Human Personality and Its Survival of Bodily Death

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Longmans, Green, 1906 - Immorality - 470 pages
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Page 15 - I conceive also that no Self of which we can here have cognisance is in reality more than a fragment of a larger Self, — revealed in a fashion at once shifting and limited through an organism not so framed as to afford it full manifestation.
Page 11 - My personal identity, therefore, implies the continued existence of that indivisible thing which I call myself. Whatever this self may be, it is something which thinks, and deliberates, and resolves, and acts, and suffers.
Page 394 - Sunday; night, she had been much terrified by perceiving me standing by her bedside, and that she screamed when the apparition advanced towards her, and awoke her little sister, who saw me also. I asked her if she was awake at the time, and she replied most decidedly in the affirmative, and upon my inquiring the time of the occurrence, she replied, about 1 o'clock in the morning.
Page 73 - The more I think of it, the more I am moved to press upon the world my question: Who are the Little People? They are near connections of the dreamer's, beyond doubt; they share in his financial worries and have an eye to the bankbook; they share plainly in his training; they have plainly learned like him to build the scheme of a considerate story and to arrange emotion in progressive order; only I think they have more talent; and one thing is beyond doubt, they can tell him a story piece by piece,...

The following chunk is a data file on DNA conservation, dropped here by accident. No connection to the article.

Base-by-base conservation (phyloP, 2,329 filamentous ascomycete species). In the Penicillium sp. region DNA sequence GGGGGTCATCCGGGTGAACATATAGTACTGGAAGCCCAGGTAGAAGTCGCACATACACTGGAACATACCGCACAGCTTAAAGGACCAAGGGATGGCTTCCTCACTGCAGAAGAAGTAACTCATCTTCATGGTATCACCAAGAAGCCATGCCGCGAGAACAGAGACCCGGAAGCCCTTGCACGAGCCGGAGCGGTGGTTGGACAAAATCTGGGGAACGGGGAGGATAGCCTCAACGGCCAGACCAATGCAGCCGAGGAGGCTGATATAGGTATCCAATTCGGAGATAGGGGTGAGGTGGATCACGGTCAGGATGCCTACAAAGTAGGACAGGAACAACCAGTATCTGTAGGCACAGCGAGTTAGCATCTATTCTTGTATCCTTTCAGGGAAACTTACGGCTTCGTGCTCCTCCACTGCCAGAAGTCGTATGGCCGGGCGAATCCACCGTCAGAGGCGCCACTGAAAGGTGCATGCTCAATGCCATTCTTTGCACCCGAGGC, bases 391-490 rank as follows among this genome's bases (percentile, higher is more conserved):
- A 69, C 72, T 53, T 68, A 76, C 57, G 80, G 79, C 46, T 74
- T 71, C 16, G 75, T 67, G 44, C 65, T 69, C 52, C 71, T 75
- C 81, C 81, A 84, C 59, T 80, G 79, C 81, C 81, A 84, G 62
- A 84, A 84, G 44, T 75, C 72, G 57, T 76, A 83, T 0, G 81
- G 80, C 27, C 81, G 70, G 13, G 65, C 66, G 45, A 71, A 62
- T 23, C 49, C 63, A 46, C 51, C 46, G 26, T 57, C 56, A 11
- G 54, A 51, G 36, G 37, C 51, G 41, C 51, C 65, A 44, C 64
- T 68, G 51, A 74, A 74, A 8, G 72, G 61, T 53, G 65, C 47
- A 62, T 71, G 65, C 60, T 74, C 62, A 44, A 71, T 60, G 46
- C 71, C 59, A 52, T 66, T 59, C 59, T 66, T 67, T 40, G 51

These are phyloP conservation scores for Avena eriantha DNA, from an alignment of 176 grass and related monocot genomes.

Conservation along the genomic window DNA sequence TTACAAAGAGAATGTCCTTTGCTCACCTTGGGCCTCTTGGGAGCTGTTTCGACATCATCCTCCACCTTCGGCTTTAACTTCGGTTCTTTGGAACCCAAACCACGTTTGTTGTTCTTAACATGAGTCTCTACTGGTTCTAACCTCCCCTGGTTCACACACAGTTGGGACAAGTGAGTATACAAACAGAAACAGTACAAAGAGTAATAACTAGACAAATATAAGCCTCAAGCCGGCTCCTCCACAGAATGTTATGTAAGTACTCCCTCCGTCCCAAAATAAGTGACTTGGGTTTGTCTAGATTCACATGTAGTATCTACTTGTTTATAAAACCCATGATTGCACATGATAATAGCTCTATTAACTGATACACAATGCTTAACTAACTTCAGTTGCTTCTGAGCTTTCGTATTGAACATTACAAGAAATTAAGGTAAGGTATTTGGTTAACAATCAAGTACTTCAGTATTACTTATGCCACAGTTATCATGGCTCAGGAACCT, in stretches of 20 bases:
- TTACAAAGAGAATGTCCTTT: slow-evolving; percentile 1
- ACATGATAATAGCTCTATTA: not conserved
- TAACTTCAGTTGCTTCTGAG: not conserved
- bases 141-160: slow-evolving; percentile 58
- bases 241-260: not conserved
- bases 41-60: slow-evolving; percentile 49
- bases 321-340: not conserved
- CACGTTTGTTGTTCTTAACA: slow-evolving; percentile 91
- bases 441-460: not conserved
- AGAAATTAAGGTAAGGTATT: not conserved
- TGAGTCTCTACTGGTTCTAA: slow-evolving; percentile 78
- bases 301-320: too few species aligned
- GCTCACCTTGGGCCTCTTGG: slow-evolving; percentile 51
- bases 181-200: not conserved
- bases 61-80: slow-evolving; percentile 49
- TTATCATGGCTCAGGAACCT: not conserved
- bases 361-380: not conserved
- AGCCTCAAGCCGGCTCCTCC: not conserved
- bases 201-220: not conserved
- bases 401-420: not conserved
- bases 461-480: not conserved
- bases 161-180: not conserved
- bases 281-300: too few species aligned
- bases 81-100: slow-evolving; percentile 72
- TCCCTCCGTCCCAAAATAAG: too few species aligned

Page 394 - On the following Thursday I went to see the ladies in question, and in the course of conversation (without any allusion to the subject on my part), the elder one told me that on the previous Sunday night she had been much terrified by perceiving me standing by her bedside, and that she screamed when the apparition advanced towards her, and awoke her little sister who also saw me.
Page 368 - Well, he got better for a week and was nearly well, but, at the end of six or seven days after this, I was called to see him suddenly. He had inflammation of both lungs. "I called in Sir William Jenner, but in six days he was a dead man. There were two male nurses attending on him ; one had been taken ill. But, when I saw the other, the dream of the duchess was exactly represented. He was standing near a bath over the earl and, strange to say, his beard was red. There was the bath with the red lamp...
Page 402 - I distinctly had seen. When I mentioned this my mother rose trembling to her feet and nearly fainted away, and as soon as she sufficiently recovered her self-possession, with tears streaming down her face, she...
Page xiv - Speaking with tongues," ie, automatic utterance of words not belonging to any real language. Hallucination. — Any sensory perception which has no objective counterpart within the field of vision, hearing, etc., is termed a hallucination.
Page 349 - I venture now on a bold saying; for I predict that, in consequence of the new evidence, all reasonable men, a century hence, will believe the Resurrection of Christ, whereas, in default of the new evidence, no reasonable men, a century hence, would have believed it.
Page 67 - I soon got to do the most difficult sums, always in my head, for I knew nothing of figures beyond numeration, nor had I any names for the different processes I employed.

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